Exercise is essential for physical and mental health. It provides an outlet for releasing negative emotions, such as anger, frustration, and irritability. By stimulating the production of neurochemicals in the brain, such as norepinephrine, it can help to lift you out of a depressive funk.
Physical activity should be a part of any therapy for depression.
Even if used alone, exercise can often bring startling results. Studies show that jogging for 30 minutes three times a week can be as effective as psychotherapy in treating depression. Any exercise is fine; the more energetic and aerobic, the better.
Clinical Studies on the Effectiveness of Exercise
In a recent study (September 2000), researchers have found that exercise works at least as well as Zoloft, a popular prescription drug, in treating clinical depression and keeping the condition from returning.
Scientists at Duke University Medical Center tested exercise against Zoloft, and found the ability of either -- or a combination of the two -- to reduce or eliminate symptoms were about the same. They found that exercise seemed to do a better job of keeping symptoms from coming back after the depression lifted. The patients in this study had been diagnosed with major depressive disorder. This report followed earlier research in which 156 adult volunteers had taken part in a four-month comparison of exercise, Zoloft or a combination. The exercise primarily consisted of brisk walking, stationary bike riding, or jogging for 30 minutes, plus a 10-minute warm-up and 5-minute cool-down, three times a week.
At Purdue University , psychologists D. D. Lobstein and A. H. Ismail found that middle-aged professors who got a good deal of exercise were much less depressed than the most sedentary of their colleagues. But when the sedentary professors were put on a fitness program and followed it over four years, their depression didn't lift-suggesting that their depressed mood may have led to their inactivity , rather than the other way around. Exercise alone probably won't do much for someone who has been depressed for a long time. Nor will it help a person gripped by an acute episode of severe depression.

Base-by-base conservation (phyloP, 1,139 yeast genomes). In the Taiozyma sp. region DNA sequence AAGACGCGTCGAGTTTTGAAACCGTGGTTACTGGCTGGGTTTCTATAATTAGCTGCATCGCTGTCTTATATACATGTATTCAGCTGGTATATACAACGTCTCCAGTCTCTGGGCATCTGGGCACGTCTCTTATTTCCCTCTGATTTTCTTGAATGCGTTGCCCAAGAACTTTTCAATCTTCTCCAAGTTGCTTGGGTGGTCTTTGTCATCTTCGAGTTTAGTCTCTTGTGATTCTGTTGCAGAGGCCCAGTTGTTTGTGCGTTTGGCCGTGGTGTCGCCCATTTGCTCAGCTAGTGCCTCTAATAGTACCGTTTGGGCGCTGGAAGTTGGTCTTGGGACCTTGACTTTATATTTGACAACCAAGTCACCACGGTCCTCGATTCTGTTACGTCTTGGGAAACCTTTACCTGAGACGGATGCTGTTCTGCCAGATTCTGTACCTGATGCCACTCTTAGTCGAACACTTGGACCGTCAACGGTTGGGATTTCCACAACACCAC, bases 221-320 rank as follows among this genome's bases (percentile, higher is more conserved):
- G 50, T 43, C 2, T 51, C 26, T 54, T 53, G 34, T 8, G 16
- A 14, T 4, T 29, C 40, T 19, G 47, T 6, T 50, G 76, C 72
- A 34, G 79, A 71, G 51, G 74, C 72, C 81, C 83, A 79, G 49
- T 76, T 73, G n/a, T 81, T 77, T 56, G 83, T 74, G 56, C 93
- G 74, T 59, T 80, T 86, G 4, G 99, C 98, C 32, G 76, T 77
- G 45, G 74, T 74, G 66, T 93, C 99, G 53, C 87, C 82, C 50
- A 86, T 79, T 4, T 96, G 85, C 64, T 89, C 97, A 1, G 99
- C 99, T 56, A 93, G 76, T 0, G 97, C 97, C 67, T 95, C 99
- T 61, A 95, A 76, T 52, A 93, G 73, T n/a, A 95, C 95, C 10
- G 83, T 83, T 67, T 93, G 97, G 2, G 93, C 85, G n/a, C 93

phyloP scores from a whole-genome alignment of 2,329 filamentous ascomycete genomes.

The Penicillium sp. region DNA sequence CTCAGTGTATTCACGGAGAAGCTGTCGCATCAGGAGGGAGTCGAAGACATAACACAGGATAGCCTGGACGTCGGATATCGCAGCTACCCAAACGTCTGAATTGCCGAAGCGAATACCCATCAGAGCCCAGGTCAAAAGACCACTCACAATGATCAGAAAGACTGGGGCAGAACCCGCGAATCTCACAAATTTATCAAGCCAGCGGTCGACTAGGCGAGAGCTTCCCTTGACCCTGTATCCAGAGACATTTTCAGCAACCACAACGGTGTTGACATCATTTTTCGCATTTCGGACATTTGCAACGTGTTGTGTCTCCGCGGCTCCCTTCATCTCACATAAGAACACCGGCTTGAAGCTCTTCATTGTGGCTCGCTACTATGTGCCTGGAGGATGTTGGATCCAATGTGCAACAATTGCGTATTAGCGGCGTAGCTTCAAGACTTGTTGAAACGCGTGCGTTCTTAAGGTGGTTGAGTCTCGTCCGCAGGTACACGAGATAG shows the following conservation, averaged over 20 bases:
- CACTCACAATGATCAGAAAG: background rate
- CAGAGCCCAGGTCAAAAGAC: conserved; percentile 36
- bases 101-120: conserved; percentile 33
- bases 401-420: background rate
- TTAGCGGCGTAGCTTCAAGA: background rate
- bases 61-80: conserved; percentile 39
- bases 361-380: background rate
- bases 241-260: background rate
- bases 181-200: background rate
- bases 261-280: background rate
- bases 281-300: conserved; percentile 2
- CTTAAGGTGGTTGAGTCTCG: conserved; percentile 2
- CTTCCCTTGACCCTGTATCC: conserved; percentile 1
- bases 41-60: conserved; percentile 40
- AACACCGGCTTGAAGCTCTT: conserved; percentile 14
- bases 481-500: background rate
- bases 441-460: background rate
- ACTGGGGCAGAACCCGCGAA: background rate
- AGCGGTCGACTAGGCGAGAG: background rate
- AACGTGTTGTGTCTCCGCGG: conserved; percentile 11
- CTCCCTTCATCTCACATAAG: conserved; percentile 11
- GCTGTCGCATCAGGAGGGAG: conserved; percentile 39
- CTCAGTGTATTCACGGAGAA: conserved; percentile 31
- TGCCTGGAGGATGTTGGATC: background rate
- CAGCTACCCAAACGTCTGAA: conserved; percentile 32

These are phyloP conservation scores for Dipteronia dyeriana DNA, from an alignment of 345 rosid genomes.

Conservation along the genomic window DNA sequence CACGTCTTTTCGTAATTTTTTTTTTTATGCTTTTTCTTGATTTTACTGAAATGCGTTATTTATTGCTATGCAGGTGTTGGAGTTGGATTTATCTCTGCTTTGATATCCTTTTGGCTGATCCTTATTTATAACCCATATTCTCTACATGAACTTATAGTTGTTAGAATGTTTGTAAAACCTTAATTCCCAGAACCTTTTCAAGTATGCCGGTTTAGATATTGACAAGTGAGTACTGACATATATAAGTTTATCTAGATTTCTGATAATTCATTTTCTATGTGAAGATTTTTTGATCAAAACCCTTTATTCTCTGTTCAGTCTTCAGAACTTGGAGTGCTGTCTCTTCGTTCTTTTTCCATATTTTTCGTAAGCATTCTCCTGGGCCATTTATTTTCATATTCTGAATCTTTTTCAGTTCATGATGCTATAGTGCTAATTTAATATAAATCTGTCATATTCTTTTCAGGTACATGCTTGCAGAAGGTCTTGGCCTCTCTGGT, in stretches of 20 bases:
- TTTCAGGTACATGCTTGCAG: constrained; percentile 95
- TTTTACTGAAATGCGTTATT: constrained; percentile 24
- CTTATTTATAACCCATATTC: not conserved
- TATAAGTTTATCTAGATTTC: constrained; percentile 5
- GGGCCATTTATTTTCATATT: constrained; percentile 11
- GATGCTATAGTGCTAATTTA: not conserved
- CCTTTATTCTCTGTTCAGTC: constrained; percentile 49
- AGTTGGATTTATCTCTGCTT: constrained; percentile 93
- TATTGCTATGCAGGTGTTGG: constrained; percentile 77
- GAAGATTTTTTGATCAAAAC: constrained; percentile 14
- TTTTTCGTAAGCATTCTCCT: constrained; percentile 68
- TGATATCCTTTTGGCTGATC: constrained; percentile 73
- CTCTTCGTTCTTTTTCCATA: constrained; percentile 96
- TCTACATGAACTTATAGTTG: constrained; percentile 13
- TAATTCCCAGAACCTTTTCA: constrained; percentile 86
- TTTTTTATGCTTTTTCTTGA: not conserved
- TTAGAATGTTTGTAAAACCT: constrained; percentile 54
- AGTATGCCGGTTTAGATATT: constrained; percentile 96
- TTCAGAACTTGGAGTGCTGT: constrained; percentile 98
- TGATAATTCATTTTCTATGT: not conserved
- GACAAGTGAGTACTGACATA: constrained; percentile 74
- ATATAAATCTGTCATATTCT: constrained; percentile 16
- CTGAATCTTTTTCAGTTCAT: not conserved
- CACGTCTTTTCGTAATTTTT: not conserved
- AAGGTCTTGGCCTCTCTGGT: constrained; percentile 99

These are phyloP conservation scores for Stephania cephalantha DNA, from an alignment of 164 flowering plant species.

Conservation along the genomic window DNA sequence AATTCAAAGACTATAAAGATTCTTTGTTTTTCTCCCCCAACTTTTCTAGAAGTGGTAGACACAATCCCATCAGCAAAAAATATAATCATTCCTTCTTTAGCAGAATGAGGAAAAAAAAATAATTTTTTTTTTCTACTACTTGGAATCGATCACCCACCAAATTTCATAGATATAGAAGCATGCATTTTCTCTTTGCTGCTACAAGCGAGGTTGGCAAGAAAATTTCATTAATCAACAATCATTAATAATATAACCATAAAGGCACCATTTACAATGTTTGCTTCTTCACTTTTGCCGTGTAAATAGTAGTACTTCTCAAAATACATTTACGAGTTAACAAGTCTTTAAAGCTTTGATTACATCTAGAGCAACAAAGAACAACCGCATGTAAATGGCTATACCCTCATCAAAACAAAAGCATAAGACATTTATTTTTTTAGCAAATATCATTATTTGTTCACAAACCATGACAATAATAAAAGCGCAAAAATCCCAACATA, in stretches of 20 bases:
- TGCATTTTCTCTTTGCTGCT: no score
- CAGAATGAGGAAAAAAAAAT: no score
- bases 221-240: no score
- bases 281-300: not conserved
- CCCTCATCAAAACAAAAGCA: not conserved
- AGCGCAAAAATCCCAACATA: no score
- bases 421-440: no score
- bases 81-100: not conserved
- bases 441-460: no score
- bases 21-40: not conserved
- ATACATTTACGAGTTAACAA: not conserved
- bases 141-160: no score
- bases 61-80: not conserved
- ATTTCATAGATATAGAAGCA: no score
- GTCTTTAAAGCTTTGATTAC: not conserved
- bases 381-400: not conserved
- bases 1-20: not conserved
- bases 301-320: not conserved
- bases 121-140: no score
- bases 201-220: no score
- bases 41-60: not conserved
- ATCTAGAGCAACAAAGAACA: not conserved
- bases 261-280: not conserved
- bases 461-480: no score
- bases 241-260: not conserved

However, exercise can be helpful for people with more moderate forms of depression. In a well-known study, psychiatrist John Griest and his associates at the University of Wisconsin assigned 24 clinic patients with moderate depression to either an exercise program or one of two widely used forms of treatment. In the two standard treatment groups, therapists met with the patients once a week; in the exercise group, patients went jogging with a trainer three times a week for 45 to 60 minutes at a time.
A second study found similar results with 60 subjects divided between exercise (walking and jogging), meditation training, and group psychotherapy. Although all treatments were equally effective at first, a follow-up three months after the end of treatment showed the exercisers and meditators had made further gains, while those in group psychotherapy had a tendency to relapse.
These experiments conclude that exercise is as good as or better than standard medical treatment for moderate depression.
Before you begin an exercise routine, you should have a complete physical examination. If you have not exercised regularly for some time, begin slowly and gradually increase both the intensity and duration of your workout. If you experience any unusual pain or dizziness, stop exercising and consult your physician.
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